6 Reasons I Left This Popular Retirement Destination and Went Back “Home”
I moved to Merida, Mexico, 25 years ago and became part of a group of the first expats to settle here. Life was very different and difficult then, in every way. Shopping was a “challenge” and ingenuity in all ways of life was required.
I learned to sew towels from terrycloth. If I wanted a bagel, I had to boil and bake my own. If I wanted to give my kids an ice cream sandwich, I first baked the chocolate wafers then made the ice cream, then assembled the confection.
Living or Leaving?
After living here for 25 years, is this my home? Or is it time for a change?
The answers are yes and yes. Times have indeed changed. In addition to Costco, Sam’s Club and Walmart, scores of U.S. restaurants and retailers have arrived, bringing along with them a wave of boomers, thrilled to retire in Merida.
Not only boomers, but also families and professionals seeking a low-cost lifestyle, sunny weather 365 days a year, good medical care, and the ability to hire help to care for you and your home.
I’m an established member of the local community (not the expat community), so why am I thinking about going back ‘home’? I put it in quotes because where, really, is my home now?
Everyone Wants What They Don’t Have
People are moving here for the reasons I mentioned above, and I am craving the U.S. life they long to leave behind.
Whilst I have a comfortable life here, albeit with the challenges of tropical housekeeping which is no small endeavor, I’m seeking a different quality of daily life.
I’m craving an international, cultural life. World class museums, theatre in English, serious ballet and opera. I want bookstore readings and signings, knit nights at a local yarn store. I want to be involved in politics in my own country.
I feel very far away here. I want easy access to visit my friends inexpensively all across the U.S., either by driving or flying. From Merida, there is no such thing as simple visits with friends and family. All travel requires serious expenditures and planning for international travel.
Seeking New Weather
I want seasons. I want to feel fall’s chill and spring’s delight. I want to wear a sweater, a shawl, a scarf. I want weather! I want normal, grey drizzle days, instead of monsoon rainy season days.
Having Access to Air Transport
I want a good international airport that goes a lot of places. Currently, from Merida I can fly only to Houston, and that’s only a few days a week. It’s also very expensive because we’re a captive audience and there’s no competition, just one airline.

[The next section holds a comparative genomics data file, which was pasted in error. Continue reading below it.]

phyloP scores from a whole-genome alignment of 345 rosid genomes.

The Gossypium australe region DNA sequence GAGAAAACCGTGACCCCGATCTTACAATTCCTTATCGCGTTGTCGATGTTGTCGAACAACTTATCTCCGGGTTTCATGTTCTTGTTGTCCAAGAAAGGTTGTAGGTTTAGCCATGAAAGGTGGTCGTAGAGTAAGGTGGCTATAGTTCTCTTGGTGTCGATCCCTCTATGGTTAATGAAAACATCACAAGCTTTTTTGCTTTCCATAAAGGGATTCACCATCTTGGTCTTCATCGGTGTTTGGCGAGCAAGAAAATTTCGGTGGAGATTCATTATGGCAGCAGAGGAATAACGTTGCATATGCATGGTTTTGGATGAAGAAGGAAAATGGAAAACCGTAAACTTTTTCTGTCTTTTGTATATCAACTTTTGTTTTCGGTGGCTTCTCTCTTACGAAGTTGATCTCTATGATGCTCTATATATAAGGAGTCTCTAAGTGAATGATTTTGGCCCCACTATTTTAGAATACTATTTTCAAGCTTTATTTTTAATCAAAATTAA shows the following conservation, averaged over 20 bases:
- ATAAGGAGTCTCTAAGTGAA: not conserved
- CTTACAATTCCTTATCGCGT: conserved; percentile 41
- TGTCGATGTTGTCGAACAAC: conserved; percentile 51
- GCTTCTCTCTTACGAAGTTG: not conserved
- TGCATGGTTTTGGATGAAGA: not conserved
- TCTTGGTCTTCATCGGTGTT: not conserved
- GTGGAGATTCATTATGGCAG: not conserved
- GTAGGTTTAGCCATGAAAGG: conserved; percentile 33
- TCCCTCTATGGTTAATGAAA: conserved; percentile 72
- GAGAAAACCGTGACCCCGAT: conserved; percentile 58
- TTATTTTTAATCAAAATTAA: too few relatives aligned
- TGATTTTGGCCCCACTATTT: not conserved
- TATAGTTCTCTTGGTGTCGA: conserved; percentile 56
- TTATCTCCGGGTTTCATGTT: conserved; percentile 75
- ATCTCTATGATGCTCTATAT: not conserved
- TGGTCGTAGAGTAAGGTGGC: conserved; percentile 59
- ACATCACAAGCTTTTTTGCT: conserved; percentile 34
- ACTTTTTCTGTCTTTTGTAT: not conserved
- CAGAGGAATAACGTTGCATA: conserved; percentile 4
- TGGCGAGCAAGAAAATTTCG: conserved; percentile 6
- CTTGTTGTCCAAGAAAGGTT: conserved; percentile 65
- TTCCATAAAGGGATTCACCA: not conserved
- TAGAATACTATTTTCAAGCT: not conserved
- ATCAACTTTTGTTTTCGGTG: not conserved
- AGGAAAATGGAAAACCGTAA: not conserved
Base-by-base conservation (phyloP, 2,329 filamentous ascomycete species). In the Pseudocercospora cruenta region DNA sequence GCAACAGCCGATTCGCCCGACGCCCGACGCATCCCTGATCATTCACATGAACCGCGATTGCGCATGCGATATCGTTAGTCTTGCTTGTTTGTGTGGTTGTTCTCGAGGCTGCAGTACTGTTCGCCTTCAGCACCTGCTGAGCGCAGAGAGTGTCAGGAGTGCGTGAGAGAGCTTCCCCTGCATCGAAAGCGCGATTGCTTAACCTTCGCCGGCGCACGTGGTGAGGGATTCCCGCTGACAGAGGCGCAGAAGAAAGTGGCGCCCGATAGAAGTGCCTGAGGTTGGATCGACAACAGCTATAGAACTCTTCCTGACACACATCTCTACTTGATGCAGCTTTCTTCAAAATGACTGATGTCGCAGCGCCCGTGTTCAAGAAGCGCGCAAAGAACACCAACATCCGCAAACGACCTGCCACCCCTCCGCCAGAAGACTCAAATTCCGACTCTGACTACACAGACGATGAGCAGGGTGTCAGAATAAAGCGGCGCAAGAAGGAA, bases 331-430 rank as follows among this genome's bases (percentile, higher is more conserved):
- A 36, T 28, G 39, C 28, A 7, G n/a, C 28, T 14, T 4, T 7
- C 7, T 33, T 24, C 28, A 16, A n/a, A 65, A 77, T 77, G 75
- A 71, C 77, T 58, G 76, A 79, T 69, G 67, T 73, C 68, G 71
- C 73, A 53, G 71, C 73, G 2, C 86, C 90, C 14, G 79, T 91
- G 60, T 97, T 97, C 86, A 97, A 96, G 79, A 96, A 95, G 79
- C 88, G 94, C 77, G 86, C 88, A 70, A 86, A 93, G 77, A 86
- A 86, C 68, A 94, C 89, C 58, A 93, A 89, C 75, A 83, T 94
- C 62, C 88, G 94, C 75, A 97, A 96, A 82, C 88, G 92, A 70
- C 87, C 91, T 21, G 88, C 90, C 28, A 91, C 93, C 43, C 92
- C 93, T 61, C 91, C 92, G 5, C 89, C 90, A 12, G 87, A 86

Wanting Lifestyle Services
I want services that I can’t get in Mexico. Like a magazine subscription! The idea of getting The New Yorker delivered on a weekly basis – at a low cost! – seems like heaven to me. Being able to order yarn from Stephen and Penelope in Amsterdam and having it arrive would be a miracle!
Looking for Recreation
I want recreational opportunities that just aren’t here: parks that I can walk in at any time of day, bike trails and hiking trails. Bike trails are not to be found in Mexico, and it’s so hot here no one would dream of going out to walk at any other time than 6 a.m. or earlier.
The Things I Won’t Miss
I’m tired of gringos trying to figure out Mexican life. The gringo expat forums are filled with: “Help! Where can I buy Oreos?” (In the grocery store.) and “How did you learn Spanish?” (The hard way, in a language school. Yes, it costs money and takes months.)
I don’t want such rigorous housekeeping. Green mold on my shoes. Soles ungluing from shoes because of humidity. Rain that seeps under doors and pours through windows. Rust on stainless steel appliances. Nothing is sacred in the tropics.
Some people think life is simpler here. Other people think life is simpler in the first world. It’s all a matter of what you’ve become accustomed to and what you crave.
I want to stop being a foreigner. I’m tired of being ‘different,’ of being treated differently, of being noticed, of standing out.
There are things I will miss when I leave Mexico and there are things I won’t. There are things I will like about the U.S. and things I won’t.
There’s only one thing I know for sure at this moment: It’s time for a change. So, I will dedicate the next few months to traveling in the U.S. and decide where I will create my next lifestyle. I’ll keep you posted.
Do you love where you live? Do you want to go somewhere else? Are you daunted by the challenge of packing and moving? Or are you happy right where you are? Please share your thoughts and experiences in the comment box below.